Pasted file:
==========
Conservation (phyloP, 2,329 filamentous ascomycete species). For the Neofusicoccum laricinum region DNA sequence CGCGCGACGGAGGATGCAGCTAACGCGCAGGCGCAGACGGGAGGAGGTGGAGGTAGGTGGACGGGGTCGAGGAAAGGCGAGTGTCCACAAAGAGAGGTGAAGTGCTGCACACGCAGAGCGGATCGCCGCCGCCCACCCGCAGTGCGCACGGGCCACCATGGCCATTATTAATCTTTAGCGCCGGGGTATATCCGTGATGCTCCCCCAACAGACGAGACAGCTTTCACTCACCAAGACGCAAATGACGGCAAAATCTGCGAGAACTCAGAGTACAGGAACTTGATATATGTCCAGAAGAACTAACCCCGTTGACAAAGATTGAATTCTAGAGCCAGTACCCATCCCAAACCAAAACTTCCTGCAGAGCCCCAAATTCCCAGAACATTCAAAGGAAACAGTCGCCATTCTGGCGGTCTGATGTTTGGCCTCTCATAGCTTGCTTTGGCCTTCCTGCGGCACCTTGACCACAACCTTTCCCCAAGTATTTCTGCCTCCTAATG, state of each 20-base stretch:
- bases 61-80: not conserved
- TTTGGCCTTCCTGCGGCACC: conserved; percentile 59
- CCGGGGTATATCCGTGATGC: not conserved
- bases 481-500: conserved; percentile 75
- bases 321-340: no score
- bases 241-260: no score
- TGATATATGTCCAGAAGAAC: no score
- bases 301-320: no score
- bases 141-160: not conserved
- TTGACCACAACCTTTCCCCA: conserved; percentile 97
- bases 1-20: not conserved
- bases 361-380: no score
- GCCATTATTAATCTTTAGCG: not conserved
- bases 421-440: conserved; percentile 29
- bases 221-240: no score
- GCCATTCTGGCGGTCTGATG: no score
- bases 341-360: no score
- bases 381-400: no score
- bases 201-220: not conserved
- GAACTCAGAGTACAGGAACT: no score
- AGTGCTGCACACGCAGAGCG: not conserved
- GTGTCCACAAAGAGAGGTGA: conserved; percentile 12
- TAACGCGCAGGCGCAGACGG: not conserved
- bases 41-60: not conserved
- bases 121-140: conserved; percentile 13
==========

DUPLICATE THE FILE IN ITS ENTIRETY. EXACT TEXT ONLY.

Conservation (phyloP, 2,329 filamentous ascomycete species). For the Neofusicoccum laricinum region DNA sequence CGCGCGACGGAGGATGCAGCTAACGCGCAGGCGCAGACGGGAGGAGGTGGAGGTAGGTGGACGGGGTCGAGGAAAGGCGAGTGTCCACAAAGAGAGGTGAAGTGCTGCACACGCAGAGCGGATCGCCGCCGCCCACCCGCAGTGCGCACGGGCCACCATGGCCATTATTAATCTTTAGCGCCGGGGTATATCCGTGATGCTCCCCCAACAGACGAGACAGCTTTCACTCACCAAGACGCAAATGACGGCAAAATCTGCGAGAACTCAGAGTACAGGAACTTGATATATGTCCAGAAGAACTAACCCCGTTGACAAAGATTGAATTCTAGAGCCAGTACCCATCCCAAACCAAAACTTCCTGCAGAGCCCCAAATTCCCAGAACATTCAAAGGAAACAGTCGCCATTCTGGCGGTCTGATGTTTGGCCTCTCATAGCTTGCTTTGGCCTTCCTGCGGCACCTTGACCACAACCTTTCCCCAAGTATTTCTGCCTCCTAATG, state of each 20-base stretch:
- bases 61-80: not conserved
- TTTGGCCTTCCTGCGGCACC: conserved; percentile 59
- CCGGGGTATATCCGTGATGC: not conserved
- bases 481-500: conserved; percentile 75
- bases 321-340: no score
- bases 241-260: no score
- TGATATATGTCCAGAAGAAC: no score
- bases 301-320: no score
- bases 141-160: not conserved
- TTGACCACAACCTTTCCCCA: conserved; percentile 97
- bases 1-20: not conserved
- bases 361-380: no score
- GCCATTATTAATCTTTAGCG: not conserved
- bases 421-440: conserved; percentile 29
- bases 221-240: no score
- GCCATTCTGGCGGTCTGATG: no score
- bases 341-360: no score
- bases 381-400: no score
- bases 201-220: not conserved
- GAACTCAGAGTACAGGAACT: no score
- AGTGCTGCACACGCAGAGCG: not conserved
- GTGTCCACAAAGAGAGGTGA: conserved; percentile 12
- TAACGCGCAGGCGCAGACGG: not conserved
- bases 41-60: not conserved
- bases 121-140: conserved; percentile 13